BF&M calls for clarity on healthcare reform

  • BF&M chief executive John Wight

    BF&M chief executive John Wight

  • Michelle Jackson, the senior vice-president, group lines, health and life at BF&M

    Michelle Jackson, the senior vice-president, group lines, health and life at BF&M


The Bermuda Government’s singling out of BF&M for criticism over health insurance premium increases is clouding the bigger picture of the ramifications of healthcare financing reform.

That is the view of BF&M executives, who said there was much uncertainty about how the new system would work, with just 3½ weeks to go before its planned implementation.

Kim Wilson, the health minister, said last week that it was “unconscionable” that BF&M should blame the impact of government reforms for an increase in premiums.

She added that a letter from BF&M to clients was “misleading” and inaccurate.

In an interview, John Wight, BF&M’s chief executive officer, said the letter to clients was intended to clarify what went into premium rate decisions.

“Our primary objective was to educate our customers,” Mr Wight said. “This is a normal part of our discussion with clients and we want to be fully transparent.”

He added that the imminent reforms did nothing to address the drivers of healthcare cost increases.

A new system for funding the hospital is scheduled to kick in on June 1.

It involves the Government paying an annual grant to the Bermuda Hospitals Board, capped at $330 million for the coming year to replace the existing fee-for-service model.

Mr Wight said there seemed to be a lack of understanding in the healthcare industry about how things would operate under the revamped system.

To fund the block hospital payment, the Government will more than triple the amount it takes directly from the monthly premiums paid to health insurers from $101.97 to $331.97, with the proceeds going into the Mutual Reinsurance Fund.

BF&M has characterised this as an “indirect tax”, a description Ms Wilson rejected.

Michelle Jackson, BF&M’s senior vice-president, group lines health and life, said public discussion should not focus on the Government’s attack on BF&M.

“There is a much, much bigger picture,” Ms Jackson said. “There are wider questions about the $330 million cap and what happens as healthcare costs continue to go up and what that means for future years.”

The Government had informed BF&M of the planned financing reforms only about three months ago, she said, and now the reforms were just weeks away from being implemented with much uncertainty about many aspects.

Ms Jackson said under the present system, insurers manage and process their clients’ hospital claims.

This gives the insurer data, allowing them to analyse trends, as well as creating a check and balance in the system to ensure treatment of their clients is appropriate and efficient.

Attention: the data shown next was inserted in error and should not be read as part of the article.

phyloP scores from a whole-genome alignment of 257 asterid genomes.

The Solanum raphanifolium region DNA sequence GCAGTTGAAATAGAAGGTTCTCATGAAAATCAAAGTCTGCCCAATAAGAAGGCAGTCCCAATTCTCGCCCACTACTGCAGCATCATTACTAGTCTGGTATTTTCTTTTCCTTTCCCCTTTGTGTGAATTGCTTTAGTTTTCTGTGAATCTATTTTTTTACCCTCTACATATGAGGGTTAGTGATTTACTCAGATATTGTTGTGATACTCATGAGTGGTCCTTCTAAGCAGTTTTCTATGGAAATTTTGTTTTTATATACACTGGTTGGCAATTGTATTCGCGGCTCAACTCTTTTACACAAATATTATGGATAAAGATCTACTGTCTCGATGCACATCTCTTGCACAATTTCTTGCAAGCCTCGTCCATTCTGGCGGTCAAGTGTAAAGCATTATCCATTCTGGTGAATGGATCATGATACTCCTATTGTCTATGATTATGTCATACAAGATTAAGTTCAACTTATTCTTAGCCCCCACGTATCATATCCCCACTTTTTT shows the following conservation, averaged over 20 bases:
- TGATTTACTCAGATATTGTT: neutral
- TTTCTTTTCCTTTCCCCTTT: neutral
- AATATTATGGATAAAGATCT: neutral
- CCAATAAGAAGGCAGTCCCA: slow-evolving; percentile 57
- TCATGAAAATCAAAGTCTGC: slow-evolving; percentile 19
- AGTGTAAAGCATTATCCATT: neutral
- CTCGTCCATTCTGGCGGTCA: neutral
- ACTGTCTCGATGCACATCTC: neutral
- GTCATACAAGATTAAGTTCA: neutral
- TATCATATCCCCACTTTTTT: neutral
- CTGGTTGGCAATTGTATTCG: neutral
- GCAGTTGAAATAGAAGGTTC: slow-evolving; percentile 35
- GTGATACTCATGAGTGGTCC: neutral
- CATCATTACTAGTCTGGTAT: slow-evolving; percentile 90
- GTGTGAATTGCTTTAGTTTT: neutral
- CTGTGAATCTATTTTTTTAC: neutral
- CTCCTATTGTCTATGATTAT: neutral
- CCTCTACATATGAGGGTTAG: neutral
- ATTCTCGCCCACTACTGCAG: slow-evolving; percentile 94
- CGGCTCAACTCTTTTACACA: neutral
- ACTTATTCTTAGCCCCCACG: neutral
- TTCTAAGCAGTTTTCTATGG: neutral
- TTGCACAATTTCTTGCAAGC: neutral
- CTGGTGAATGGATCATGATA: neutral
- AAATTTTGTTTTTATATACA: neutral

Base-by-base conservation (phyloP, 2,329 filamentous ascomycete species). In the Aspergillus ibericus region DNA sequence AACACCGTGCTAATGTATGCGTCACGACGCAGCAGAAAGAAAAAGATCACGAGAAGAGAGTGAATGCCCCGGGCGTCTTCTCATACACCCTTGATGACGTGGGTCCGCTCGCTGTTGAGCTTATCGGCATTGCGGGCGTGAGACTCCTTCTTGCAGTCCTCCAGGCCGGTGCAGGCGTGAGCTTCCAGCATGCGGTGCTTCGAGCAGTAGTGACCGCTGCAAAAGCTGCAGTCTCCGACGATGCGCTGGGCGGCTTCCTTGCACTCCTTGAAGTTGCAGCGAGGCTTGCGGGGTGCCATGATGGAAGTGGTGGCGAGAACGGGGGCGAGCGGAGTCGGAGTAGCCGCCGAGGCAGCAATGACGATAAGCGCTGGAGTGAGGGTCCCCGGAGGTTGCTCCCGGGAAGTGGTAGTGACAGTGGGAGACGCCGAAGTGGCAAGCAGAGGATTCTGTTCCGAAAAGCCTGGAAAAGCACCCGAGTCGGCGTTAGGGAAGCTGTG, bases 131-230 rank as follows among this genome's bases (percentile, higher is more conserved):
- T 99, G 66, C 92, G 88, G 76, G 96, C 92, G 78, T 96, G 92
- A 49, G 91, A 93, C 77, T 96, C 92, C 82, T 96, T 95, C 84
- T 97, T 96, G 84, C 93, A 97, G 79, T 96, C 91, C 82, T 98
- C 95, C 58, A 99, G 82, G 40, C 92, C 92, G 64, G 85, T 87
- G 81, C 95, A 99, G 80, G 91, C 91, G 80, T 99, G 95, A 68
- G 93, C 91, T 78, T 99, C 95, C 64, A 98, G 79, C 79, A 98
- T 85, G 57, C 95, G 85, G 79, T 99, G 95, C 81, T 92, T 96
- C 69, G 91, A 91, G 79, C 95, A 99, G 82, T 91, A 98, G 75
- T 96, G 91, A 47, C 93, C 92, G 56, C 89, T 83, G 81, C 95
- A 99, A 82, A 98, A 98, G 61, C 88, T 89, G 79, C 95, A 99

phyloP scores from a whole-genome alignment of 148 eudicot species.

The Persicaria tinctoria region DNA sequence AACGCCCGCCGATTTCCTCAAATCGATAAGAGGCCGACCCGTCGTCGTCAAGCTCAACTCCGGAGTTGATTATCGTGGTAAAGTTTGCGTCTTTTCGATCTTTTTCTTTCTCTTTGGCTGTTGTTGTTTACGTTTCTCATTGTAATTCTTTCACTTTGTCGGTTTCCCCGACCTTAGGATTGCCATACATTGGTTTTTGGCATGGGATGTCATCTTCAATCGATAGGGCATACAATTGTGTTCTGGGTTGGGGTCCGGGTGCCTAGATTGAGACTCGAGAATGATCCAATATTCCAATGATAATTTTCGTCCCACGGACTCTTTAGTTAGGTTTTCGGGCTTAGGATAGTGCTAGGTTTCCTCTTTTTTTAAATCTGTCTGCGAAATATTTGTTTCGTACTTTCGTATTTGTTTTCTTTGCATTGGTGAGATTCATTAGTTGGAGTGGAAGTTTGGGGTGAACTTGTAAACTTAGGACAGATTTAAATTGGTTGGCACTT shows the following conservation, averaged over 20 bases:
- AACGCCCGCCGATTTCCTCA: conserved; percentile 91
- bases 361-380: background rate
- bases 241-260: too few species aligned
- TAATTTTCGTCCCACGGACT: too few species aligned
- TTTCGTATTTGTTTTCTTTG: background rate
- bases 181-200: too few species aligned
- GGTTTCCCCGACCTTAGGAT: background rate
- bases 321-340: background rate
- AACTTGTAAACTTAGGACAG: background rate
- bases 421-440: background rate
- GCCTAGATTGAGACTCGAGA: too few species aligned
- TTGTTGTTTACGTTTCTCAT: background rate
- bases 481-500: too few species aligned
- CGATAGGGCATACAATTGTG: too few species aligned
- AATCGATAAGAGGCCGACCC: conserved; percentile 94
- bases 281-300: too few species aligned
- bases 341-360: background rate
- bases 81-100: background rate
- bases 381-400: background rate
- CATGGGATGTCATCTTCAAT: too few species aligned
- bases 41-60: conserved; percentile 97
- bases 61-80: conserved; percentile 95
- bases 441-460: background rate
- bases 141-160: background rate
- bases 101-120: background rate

Under the new system, insurers will no longer manage claims or receive information on claims from the hospital when its clients receive treatment, according to Ms Jackson.

Ricky Brathwaite, the acting chief executive of the Bermuda Health Council, said last week that insurers would receive data on their clients’ hospital care. Ms Jackson said BF&M had received no guidance on what claims data would be shared.

She said health insurance premiums include two components.

First, the standard premium rate, which is set by the Government and which covers most hospital services, diagnostic imaging and support of government-administered plans.

This component is made up of the standard health benefit, managed by insurers, and the Mutual Reinsurance Fund contribution, paid straight to the Government. Under the reforms 93 per cent of the SPR will go to the MRF, leaving just $23.34 of the total $355.31 be.

The second component is comprehensive coverage, the extra non-hospital benefits provided by insurers on most policies, such as prescription drugs, dental care and mental healthcare.

In its letter to clients, BF&M states: “We will be increasing comprehensive coverage premium rates by more than in years past as a result of our significantly reduced SHB premiums (approximately 90 per cent less than current).

“Given current health trends and healthcare cost inflation, we project premiums will not be sufficient to pay expected claims for 2019-20 without this increase.”

Healthcare cost inflation was running at 6.5 per cent, well above general inflation, a rate that would likely accelerate as the population aged, leading to greater use of health services and higher claims, Ms Jackson said.

The Royal Gazette approached health insurers Argus and Colonial, asking whether they had increased premiums and for views on Ms Wilson’s comments about BF&M.

A spokeswoman for Argus said adjustments to premiums “take into account a number of factors, including but not limited to the rising cost of healthcare”.

She added: “As per the Aon 2019 Global Medical Trend Rates Report, global medical inflation is currently trending at 7.8 per cent, however, Bermuda traditionally experiences greater increases due to our high incidence of chronic disease and utilisation of services.

“It is important to understand that adjustments vary by corporate client as they are based on the respective claims experience for each client and their particular benefit package.

“Regardless of changes to legislation, we know that a healthy lifestyle, supported by healthcare professionals, is the key to keeping premiums low and driving down overall costs.”

No one at Colonial was available for comment.

This story was amended to show that BF&M referred to an “indirect tax” and not a “direct tax” in its letter to clients.

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Published May 9, 2019 at 8:00 am (Updated May 9, 2019 at 11:26 am)

BF&M calls for clarity on healthcare reform

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